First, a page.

It appeals to our ego to consider what "we" have and what "they" need.
I went to South Africa once, to a small village about 800km from Cape Town. The people were extremely poor; conditions were basic; alcoholism was rife. My first impression was typical of a Westerner. I thought 'These poor people...' and I thought about what "we", in the prosperous North, could offer people in poor developing countries. But, by the time I left, having been invited into homes, eaten and laughed with both kids and adults, talked to folk wherever I roamed, I came away thinking more about what they had to offer to us. The visit made me realize that in our greedy pursuit of wealth we have lost a great deal of what money cannot buy. Our value system has gotten out of kilter with what is important in life. The people I met had an abundance of natural generosity, exuberance, lust for life, sense of community and family.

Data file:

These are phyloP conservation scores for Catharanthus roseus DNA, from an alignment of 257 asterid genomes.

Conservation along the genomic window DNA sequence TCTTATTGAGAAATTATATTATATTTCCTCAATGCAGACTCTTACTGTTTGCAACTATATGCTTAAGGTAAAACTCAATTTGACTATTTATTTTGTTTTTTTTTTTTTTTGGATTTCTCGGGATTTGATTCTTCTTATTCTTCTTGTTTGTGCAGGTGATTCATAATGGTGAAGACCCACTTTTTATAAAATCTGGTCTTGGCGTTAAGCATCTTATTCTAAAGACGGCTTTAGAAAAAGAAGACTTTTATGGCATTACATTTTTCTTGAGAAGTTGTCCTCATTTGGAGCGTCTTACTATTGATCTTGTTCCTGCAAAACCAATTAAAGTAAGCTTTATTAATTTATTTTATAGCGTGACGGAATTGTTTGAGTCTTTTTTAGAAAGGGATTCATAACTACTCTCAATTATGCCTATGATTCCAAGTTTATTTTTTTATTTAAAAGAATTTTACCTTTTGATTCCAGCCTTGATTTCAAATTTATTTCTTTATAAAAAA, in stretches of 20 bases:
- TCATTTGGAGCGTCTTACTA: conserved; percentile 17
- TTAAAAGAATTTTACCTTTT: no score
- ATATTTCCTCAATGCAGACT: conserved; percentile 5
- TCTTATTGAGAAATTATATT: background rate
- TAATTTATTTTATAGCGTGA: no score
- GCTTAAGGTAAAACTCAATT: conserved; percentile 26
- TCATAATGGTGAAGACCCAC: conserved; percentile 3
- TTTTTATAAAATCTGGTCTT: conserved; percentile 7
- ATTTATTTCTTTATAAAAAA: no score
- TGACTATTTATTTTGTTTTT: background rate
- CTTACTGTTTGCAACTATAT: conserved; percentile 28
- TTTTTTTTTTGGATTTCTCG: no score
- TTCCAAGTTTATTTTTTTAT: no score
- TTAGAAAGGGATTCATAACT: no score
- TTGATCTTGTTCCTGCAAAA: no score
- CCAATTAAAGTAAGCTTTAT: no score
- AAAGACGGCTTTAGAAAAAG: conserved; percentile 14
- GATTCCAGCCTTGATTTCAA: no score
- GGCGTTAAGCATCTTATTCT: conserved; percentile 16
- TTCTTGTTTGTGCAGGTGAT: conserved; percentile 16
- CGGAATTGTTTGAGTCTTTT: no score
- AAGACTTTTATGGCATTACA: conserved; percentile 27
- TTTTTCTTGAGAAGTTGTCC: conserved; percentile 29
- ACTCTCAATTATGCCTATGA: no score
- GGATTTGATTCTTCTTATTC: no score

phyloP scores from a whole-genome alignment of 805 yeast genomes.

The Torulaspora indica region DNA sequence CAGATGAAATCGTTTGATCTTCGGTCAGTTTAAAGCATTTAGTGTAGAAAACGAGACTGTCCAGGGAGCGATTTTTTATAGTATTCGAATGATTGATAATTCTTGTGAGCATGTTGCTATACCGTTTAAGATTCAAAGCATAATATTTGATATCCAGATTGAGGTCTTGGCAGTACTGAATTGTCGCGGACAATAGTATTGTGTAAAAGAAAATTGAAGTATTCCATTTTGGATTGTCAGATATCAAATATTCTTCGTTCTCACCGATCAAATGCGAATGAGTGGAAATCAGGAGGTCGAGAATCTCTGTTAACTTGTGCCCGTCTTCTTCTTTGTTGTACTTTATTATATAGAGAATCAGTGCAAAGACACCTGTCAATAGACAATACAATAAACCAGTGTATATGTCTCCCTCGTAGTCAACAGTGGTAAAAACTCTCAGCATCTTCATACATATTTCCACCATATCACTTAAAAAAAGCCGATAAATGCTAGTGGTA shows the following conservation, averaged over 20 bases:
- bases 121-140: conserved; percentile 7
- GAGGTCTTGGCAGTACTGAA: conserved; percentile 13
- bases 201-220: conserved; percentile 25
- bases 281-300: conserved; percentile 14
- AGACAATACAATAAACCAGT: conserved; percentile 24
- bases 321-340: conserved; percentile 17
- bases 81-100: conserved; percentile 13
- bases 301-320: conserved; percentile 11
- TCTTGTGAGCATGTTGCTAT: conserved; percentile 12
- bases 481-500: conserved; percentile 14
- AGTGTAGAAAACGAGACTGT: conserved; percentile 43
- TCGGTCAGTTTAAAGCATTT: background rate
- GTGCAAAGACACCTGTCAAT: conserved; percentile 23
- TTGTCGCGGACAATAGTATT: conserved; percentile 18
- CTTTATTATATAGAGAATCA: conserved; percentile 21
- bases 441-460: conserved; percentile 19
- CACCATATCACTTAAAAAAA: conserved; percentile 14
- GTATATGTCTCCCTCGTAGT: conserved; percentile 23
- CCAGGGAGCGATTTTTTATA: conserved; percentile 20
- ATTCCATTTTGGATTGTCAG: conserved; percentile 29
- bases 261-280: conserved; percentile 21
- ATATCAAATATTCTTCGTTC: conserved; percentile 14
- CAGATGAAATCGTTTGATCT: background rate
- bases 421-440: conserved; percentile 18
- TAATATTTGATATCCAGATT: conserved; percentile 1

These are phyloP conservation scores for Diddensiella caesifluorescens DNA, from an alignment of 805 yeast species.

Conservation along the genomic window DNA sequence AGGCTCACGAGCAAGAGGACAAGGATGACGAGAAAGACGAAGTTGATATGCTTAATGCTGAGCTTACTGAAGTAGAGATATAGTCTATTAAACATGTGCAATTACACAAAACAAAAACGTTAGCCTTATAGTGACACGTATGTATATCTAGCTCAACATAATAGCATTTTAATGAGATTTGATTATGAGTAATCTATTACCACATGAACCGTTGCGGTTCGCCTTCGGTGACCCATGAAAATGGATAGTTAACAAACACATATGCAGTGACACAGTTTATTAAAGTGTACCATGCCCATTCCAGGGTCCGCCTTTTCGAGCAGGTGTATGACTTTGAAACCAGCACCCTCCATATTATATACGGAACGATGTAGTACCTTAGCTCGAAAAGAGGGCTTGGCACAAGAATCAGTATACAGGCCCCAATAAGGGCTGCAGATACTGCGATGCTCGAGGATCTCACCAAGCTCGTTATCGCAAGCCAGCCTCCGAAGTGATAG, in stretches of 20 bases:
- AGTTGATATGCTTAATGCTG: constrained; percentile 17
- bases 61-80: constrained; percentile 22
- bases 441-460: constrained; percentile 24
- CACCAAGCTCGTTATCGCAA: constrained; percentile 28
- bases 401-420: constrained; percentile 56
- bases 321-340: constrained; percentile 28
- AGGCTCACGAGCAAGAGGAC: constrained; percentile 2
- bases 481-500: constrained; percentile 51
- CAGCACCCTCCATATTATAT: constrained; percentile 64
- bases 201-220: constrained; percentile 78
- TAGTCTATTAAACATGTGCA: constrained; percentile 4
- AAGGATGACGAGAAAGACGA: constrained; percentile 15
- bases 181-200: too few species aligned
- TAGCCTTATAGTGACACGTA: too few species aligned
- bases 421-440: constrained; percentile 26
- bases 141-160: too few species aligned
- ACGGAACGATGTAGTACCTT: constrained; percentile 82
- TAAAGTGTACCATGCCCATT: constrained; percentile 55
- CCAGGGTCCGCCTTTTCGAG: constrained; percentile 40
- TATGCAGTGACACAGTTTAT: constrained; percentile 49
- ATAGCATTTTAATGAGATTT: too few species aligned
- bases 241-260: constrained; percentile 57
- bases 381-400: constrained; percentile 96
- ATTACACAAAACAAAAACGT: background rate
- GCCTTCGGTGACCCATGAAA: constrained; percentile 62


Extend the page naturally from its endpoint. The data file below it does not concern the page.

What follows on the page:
I am now more worried for us and the road we are walking, blinded by unconscious greed because we always look after number one. We all, rich and poor alike, have something very valuable to gain if we share the world resources more fairly, and if we look again at what is really valuable in life.
--Fran Healey, singer and songwriter with 'Travis'